Osama? Oh, yeah, we’re still after him

President Bush broke from his custom of ignoring Osama bin Laden in public on Thursday, offering assurance that the United States remains “on a constant hunt” for the Saudi terrorist and that the administration is still vigilant in warding off potential threats.

Appearing at the swearing-in ceremony for Michael Chertoff, the nation’s new secretary for homeland security, the president cited recent accounts indicating bin Laden has been in touch with Abu Musab al-Zarqawi, a leading figure in the Iraq insurrection, in an effort to convince him to attack within the United States.

Bush characterized that report as “a telling reminder that al Qaeda still hopes to attack us on our own soil.”

“Stopping them is the greatest challenge of our day,” he said.

Bin Laden is the leader of the al Qaeda terrorist network responsible for the 9/11 attacks that killed about 3,000 people.

The assault led to the war in Afghanistan and the overthrow of the Taliban that had harbored bin Laden. Despite Bush’s promise to bring bin Laden to justice _ famously asserting he was wanted “dead or alive,” bin Laden’s whereabouts remain unknown.

Abdul Muqtader Frozanfar, the Afghan consul general in Karachi, Pakistan, told reporters on Wednesday that none of the al Qaeda leaders, including bin Laden, remain in Afghanistan.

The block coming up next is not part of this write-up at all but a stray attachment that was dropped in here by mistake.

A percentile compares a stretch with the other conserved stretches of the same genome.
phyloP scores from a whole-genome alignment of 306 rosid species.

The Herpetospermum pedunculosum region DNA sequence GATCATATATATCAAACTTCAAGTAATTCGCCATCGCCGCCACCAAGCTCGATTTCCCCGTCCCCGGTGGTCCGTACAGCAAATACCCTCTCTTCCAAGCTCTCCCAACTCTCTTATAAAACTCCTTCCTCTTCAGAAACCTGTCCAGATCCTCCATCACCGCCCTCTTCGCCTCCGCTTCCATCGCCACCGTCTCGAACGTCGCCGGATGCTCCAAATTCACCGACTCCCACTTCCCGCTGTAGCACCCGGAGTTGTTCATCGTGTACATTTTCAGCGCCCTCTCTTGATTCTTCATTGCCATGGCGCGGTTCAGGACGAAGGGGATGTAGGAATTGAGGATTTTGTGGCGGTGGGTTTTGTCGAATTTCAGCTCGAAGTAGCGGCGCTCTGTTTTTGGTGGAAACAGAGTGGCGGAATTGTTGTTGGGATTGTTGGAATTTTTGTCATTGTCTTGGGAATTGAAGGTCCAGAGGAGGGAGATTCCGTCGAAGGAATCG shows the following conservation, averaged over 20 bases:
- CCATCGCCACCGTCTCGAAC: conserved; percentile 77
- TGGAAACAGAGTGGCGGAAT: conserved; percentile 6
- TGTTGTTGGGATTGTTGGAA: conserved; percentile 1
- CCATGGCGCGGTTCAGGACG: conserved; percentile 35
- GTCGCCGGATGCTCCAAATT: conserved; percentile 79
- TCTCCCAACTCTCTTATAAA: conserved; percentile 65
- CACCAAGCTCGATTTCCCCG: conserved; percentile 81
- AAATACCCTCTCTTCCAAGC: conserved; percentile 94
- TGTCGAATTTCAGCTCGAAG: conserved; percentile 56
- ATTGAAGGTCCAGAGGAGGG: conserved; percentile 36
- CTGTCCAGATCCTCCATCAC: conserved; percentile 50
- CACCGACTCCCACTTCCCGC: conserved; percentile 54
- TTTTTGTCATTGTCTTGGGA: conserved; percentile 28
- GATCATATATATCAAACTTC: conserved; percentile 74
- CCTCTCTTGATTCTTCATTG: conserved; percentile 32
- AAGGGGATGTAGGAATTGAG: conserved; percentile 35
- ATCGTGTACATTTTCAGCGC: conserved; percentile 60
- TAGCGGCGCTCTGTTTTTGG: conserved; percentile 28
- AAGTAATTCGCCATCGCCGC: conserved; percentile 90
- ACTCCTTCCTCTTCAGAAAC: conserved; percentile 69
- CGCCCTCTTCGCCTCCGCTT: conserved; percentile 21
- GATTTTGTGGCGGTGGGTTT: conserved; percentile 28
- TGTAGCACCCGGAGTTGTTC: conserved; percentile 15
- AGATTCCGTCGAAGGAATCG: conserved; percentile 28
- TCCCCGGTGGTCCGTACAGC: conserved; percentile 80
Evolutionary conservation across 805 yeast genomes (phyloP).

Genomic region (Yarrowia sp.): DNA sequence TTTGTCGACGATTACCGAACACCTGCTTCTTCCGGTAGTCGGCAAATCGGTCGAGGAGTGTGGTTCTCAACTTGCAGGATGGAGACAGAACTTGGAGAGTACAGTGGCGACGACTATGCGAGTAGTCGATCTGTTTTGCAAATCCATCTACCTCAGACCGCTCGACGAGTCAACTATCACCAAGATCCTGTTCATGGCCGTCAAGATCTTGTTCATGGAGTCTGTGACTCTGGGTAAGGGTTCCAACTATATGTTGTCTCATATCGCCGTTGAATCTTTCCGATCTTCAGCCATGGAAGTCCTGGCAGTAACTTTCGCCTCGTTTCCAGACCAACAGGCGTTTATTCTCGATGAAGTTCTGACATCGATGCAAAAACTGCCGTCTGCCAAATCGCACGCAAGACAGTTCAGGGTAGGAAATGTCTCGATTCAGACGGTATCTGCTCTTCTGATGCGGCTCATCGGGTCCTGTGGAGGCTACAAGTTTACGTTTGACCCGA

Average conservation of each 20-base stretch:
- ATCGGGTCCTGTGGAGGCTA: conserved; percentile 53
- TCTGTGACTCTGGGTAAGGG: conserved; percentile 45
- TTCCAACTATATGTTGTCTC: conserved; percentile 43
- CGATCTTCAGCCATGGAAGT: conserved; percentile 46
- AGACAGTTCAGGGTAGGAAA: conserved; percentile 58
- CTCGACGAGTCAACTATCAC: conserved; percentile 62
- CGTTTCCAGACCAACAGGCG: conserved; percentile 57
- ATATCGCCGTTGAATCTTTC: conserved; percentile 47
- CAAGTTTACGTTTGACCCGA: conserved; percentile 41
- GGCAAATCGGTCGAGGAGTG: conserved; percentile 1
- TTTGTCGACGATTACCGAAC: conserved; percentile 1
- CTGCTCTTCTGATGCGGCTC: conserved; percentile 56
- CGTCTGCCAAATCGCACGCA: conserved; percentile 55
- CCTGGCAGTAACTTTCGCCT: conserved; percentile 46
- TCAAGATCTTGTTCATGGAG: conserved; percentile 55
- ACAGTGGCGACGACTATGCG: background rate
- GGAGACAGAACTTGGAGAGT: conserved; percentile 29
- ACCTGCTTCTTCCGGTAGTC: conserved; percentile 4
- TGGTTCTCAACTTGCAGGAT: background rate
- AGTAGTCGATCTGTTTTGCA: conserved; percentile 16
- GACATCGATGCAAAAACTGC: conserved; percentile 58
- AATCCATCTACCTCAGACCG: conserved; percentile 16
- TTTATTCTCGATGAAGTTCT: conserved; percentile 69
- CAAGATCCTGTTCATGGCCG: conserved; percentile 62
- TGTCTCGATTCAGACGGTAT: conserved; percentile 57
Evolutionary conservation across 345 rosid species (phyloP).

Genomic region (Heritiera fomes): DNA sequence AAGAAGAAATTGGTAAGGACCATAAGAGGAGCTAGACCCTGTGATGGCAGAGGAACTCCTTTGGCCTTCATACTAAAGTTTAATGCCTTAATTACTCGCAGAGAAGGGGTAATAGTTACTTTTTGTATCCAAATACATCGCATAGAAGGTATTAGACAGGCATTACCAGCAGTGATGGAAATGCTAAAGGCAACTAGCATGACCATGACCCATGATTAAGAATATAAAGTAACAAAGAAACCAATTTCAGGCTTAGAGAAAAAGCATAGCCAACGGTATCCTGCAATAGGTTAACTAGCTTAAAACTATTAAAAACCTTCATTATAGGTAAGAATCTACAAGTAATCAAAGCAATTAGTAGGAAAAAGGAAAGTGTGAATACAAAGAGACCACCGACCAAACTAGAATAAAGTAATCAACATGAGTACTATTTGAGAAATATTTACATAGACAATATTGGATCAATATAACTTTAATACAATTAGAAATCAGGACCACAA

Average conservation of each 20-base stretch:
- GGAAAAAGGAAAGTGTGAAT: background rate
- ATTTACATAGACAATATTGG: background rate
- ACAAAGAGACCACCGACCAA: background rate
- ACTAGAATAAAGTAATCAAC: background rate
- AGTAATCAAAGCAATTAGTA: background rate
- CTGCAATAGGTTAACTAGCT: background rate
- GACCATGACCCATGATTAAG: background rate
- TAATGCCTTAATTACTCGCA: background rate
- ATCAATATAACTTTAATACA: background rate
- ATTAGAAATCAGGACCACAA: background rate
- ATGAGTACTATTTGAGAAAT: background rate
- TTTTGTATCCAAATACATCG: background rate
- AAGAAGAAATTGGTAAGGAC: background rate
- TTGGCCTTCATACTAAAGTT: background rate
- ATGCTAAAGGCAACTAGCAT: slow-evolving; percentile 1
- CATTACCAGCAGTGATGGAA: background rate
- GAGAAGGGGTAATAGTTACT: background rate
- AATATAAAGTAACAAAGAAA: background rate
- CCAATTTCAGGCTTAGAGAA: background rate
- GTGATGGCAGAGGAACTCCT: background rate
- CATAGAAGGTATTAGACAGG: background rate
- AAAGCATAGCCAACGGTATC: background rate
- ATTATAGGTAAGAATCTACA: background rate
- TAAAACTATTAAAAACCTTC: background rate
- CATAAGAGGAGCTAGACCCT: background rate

The inability to corner bin Laden has proved to be something of a sore point with the administration. Bush rarely mentions his name in public, usually speaking generally about bringing all terrorists to justice.

Bin Laden remains a danger _ last year al Qaeda was involved in the bombing of a commuter train in Madrid, Spain, that left scores dead. Bin Laden’s continued freedom also raises questions about the Bush administration’s competency in conducting the war on terror.

But the president stressed during the Chertoff ceremony _ and later after a visit to CIA headquarters in Langley, Va. _ that many of the key players in al Qaeda have been brought to justice, rendering it increasingly difficult for the organization to carry out more terrorist attacks. Scott McClellan, the president’s press secretary, said about three-quarters of the al Qaeda leadership has been “brought to justice in one way or another.”

“We’re on a constant hunt for bin Laden,” Bush said. “We’re keeping the pressure on him, keeping him in hiding.”

Asked at CIA headquarters when he anticipates bin Laden’s capture, Bush responded, “it’s a matter of time as far as I’m concerned and the CIA is concerned. It’s a matter of time before we bring these people to justice.”

“We’re not resting on our laurels,” Bush said. “We’ve had great successes but that doesn’t mean we should stop.”

U.S. intelligence officials believe bin Laden started turning against the United States in the 1980s when he embraced a radical form of Islam that sought to free Islamic nations from foreign influence. He also is offended by the tight relationship between the United States and the Saudi royal family.

(E-mail Bill Straub at StraubB(at)shns.com.)